# How do we show that this particular function is not well defined?

Let $J_5=\{0,1,2,3,4\}$. Then $J_5-\{0\}=\{1,2,3,4\}$. A student tries to define a function $R:J_5-\{0\}\to J_5-\{0\}$ as follows: For each $x\in J_5-\{0\}$,

$R(x)$ is the number $y$ so that $(xy)\bmod 5=1$.

Student B claims that $R$ is not so well defined. Who is right?

My answer. Consider $R(0)$, where $(0\cdot y)\bmod 5=1$. There is no corresponding value of $y$ for $x=0$, and therefore not all elements in the domain have an image in the co-domain, and therefore it is not well defined.

However my answer said "Consider $R(3).$Then $y$ can be $2$ or $7$. Since an element of the domain has $2$ images, the function is not well defined.

I agree with what my asnswer said, but will my attempt get me the marks too?

My question would be "Will a function be considered a function if an element in the domain have an image in the co-domain?"

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I fixed your notation for sets, replacing parentheses with curly braces. – Brian M. Scott Oct 30 '12 at 15:50
This function gives the multiplicative inverse of $x$ modulo $5$. The fact that $0$ has no inverse is irrelevant, the student is only defining the function for $x$ in $J_5-\{0\}$. The function is well-defined. The object $7$ of the "answer" is not in our domain. – André Nicolas Oct 30 '12 at 15:54

Your answer should get you few marks or none: $0$ is not in the domain of $R$, so $R(0)$ isn’t even defined. The domain of $R$ is $\{1,2,3,4\}$, not $\{0,1,2,3,4\}$.

However, the other answer is also wrong: $R$ is stated to be a function from $J\setminus\{0\}$ to $J\setminus\{0\}$, and $7\notin J\setminus\{0\}$, so $7$ is not a possible value of the function.

Assuming that you’ve reported it accurately, the question is defective if the intended answer is that $R$ is not well-defined. If it says that $R:J\setminus\{0\}\to J\setminus\{0\}$ is defined by letting $R(x)$ be the number $y$ such that $xy\bmod 5=1$, then $R$ is well-defined, since it’s clearly to be understood that $y\in J\setminus\{0\}$, the stated co-domain of the function. (Of course it would be better to say so explicitly, but it shouldn’t be necessary to do so.) If the co-domain were not stated, or were given as $\Bbb Z$, say, then the function would not be well-defined, because $2$ and $7$ would both be possible values of $R(3)$.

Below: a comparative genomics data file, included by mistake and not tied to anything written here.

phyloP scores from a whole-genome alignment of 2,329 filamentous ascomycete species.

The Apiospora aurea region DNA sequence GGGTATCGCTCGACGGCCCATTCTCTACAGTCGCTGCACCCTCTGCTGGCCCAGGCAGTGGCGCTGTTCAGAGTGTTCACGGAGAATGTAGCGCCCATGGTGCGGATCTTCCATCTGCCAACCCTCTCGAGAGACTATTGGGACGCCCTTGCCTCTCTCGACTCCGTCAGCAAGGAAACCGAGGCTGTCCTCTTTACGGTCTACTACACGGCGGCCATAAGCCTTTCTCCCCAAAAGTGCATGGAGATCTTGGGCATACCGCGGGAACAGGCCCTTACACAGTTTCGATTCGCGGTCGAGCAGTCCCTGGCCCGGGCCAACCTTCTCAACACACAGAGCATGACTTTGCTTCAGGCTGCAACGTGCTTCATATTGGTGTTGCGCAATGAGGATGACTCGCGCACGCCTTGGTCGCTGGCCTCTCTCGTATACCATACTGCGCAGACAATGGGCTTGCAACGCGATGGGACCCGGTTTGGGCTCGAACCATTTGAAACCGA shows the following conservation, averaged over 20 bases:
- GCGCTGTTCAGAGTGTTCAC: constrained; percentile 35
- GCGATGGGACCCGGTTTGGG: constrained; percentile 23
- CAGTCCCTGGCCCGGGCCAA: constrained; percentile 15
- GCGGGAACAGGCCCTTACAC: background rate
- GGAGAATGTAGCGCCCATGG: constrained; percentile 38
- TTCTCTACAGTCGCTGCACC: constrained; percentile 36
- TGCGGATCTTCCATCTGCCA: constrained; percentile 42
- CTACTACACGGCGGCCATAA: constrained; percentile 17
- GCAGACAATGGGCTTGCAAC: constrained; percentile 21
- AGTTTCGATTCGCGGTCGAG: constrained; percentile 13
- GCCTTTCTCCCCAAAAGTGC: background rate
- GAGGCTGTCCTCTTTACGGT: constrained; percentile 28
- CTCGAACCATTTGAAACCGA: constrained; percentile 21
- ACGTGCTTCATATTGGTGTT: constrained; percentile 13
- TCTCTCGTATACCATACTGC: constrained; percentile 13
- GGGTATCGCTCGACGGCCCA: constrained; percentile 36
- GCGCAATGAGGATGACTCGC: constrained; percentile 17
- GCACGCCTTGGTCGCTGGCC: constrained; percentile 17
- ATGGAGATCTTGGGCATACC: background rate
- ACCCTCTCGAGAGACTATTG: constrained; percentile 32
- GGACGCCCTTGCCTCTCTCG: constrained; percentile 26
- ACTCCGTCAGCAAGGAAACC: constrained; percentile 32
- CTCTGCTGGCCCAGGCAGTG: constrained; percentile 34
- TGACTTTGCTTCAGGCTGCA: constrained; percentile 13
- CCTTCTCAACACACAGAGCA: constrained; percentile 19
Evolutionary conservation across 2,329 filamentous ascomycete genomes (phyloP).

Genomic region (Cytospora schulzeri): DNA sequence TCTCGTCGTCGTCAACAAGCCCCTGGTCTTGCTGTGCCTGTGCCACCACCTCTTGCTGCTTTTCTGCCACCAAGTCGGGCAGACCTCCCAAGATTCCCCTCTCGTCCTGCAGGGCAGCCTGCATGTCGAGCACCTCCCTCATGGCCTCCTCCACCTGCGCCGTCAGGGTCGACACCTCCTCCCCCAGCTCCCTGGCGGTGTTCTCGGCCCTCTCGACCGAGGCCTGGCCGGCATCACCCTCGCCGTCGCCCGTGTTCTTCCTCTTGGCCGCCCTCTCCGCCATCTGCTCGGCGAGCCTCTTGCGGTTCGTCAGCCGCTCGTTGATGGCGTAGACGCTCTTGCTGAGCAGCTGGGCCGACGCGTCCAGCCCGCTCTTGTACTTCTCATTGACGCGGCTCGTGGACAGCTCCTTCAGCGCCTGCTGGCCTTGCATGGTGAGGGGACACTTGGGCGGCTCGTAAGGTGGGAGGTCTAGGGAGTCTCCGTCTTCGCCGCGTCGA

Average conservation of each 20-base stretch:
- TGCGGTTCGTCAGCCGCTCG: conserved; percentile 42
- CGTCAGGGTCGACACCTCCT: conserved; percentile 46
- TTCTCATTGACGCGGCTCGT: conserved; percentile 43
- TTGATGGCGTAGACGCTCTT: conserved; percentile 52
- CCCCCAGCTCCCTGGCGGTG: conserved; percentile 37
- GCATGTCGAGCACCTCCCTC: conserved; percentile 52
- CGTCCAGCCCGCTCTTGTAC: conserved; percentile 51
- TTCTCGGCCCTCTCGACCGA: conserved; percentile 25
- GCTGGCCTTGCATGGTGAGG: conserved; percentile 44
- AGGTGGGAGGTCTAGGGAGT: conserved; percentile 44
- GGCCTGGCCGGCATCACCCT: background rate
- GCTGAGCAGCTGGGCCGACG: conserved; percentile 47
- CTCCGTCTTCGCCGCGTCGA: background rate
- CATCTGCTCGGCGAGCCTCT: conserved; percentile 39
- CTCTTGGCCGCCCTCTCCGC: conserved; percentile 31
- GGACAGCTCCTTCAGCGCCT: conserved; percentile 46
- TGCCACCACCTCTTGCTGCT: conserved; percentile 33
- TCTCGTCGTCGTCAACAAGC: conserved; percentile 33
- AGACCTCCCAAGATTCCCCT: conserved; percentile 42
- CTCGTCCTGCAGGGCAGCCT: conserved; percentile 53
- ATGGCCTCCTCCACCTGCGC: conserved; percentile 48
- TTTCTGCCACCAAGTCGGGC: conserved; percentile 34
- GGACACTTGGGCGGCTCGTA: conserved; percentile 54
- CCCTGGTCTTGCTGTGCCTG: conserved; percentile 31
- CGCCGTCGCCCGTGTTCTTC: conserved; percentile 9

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Oh no.... Didn't notice that trivial mistake... What if R's domain was defined to be (0,1,2,3,4)? Will I get my marks now? – Yellow Skies Oct 30 '12 at 15:51
@SingaporeanDude: Hard to say: the rule doesn’t define a function on the set $\{0,1,2,3,4\}$, for the reason that you gave in your answer, but in my view it does specify a well-defined partial function on that set. In other words, the problem that you’re pointing out doesn’t have to do with whether the function is well-defined, but rather with what its domain is. – Brian M. Scott Oct 30 '12 at 15:59

The function $R$ is defined on $J_5 - \{0\}$, so you can not evaluate $R(0)$. In addition you can not define $R(3)=7$ since your co-domain is $J_5-\{0\}$. So, the only possible image is $2$.

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I see what you mean, but wow the answer is on the back of a textbook... Therefore, this function is actually well-defined? – Yellow Skies Oct 30 '12 at 15:53